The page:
Multiple successors of the original Silk Road have come and all have been taken offline in recent years, but aside from selling illegal goods and services, they all have had one thing in common – they've all relied on the Tor network.
A new version of the anonymous online black market Silk Road, has re-appeared on the dark web, but this time the website doesn't rely on the now infamous Tor network and neither it deals in only Bitcoins.
The new version of the notorious online black market, dubbed "Silk Road Reloaded", launched Sunday on the little-known "I2P" anonymous network, dealing with a range of cryptocurrencies including the meme-inspired Dogecoin.
In short, apart from the name, there is no connection between the original Silk Road website and the newly launched Silk Road Reloaded.
Silk Road Reloaded is only accessible by downloading the special software called I2P (Invisible Internet Project), or by configuring your systems in such a way that it connects to I2P web pages with .i2p suffix. Just like the Tor network, I2P also lets users browse websites and send messages anonymously.
Another key difference between the original Silk Road and Silk Road Reloaded is the fact that the new site accepts more than just Bitcoins as a form of payment. Silk Road Reloaded deals in a total of eight different forms of cryptocurrency, including Darkcoin, Dogecoin, and Anoncoin, with more along the way.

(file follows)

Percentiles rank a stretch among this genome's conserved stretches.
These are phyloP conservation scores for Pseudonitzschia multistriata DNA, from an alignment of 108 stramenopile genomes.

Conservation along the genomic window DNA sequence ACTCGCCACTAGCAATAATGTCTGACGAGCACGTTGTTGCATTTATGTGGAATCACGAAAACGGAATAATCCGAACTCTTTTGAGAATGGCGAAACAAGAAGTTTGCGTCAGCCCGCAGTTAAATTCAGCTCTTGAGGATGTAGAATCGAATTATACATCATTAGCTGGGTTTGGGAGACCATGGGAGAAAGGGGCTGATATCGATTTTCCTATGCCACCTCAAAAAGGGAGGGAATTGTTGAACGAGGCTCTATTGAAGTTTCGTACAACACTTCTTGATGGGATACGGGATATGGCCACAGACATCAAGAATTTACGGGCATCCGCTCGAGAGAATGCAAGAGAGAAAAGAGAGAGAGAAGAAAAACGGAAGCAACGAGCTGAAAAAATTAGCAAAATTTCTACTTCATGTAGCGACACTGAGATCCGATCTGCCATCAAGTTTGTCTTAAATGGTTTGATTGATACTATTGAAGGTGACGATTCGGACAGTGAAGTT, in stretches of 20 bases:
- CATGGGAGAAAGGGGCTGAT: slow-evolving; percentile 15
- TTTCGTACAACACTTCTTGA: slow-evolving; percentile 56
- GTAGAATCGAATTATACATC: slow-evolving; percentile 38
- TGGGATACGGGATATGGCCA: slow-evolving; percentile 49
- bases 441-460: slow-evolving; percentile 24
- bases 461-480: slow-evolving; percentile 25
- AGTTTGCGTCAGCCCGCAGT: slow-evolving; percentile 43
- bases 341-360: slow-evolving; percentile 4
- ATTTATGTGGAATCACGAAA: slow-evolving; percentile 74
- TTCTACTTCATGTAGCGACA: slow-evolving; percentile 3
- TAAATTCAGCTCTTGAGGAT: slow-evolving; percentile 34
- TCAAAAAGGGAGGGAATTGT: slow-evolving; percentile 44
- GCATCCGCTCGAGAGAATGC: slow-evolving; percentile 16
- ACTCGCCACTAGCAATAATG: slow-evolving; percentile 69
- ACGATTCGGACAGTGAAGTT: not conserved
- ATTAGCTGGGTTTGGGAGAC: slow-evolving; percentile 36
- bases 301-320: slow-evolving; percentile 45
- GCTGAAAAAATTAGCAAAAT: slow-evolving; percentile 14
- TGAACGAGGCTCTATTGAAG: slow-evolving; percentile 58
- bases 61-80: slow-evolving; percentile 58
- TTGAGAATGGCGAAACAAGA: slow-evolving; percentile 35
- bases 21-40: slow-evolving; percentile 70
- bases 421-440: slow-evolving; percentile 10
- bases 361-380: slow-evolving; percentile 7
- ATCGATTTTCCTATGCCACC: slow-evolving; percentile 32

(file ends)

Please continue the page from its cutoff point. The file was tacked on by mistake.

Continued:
These are two of the biggest differentiators between the new Silk Road and its ancestors. Silk Road Reloaded has most of the illicit unmentionables you'd expect from an online black market, save for weapons and stolen credit card credentials, something which some Tor sites, such as Evolution, now sell in abundance, Motherboard reported.
> The creators of the I2P highlighted the differences between onion routing and their own peer-based creation and said, "Tor and Onion Routing are both anonymizing proxy networks, allowing people to tunnel out through their low latency mix network. The two primary differences between Tor / Onion-Routing and I2P are again related to differences in the threat model and the out-proxy design (though Tor supports hidden services as well). In addition, Tor takes the directory-based approach - providing a centralized point to manage the overall 'view' of the network, as well as gather and report statistics, as opposed to I2P's distributed network database and peer selection."
When Silk Road 2.0 was taken down in November last year, black markets struggled to search an alternative to set up their shop. Probably they switch to I2P network because the Tor network had been compromised several times and targeted by the U.S. government. Silk Road Reloaded has seemingly found a possible answer.
I2P websites require special software to access them and do not appear on the Google searches, circumventing surveillance from Internet service providers (ISPs) and government agencies. Although it operates in a similar way to the Tor browser, I2P or “eepsites” are believed to offer increased security.
The creator of the Silk Road Reloaded has been promoting it on the Silk Road section of Reddit, saying: "I've built a great platform and it speaks for itself."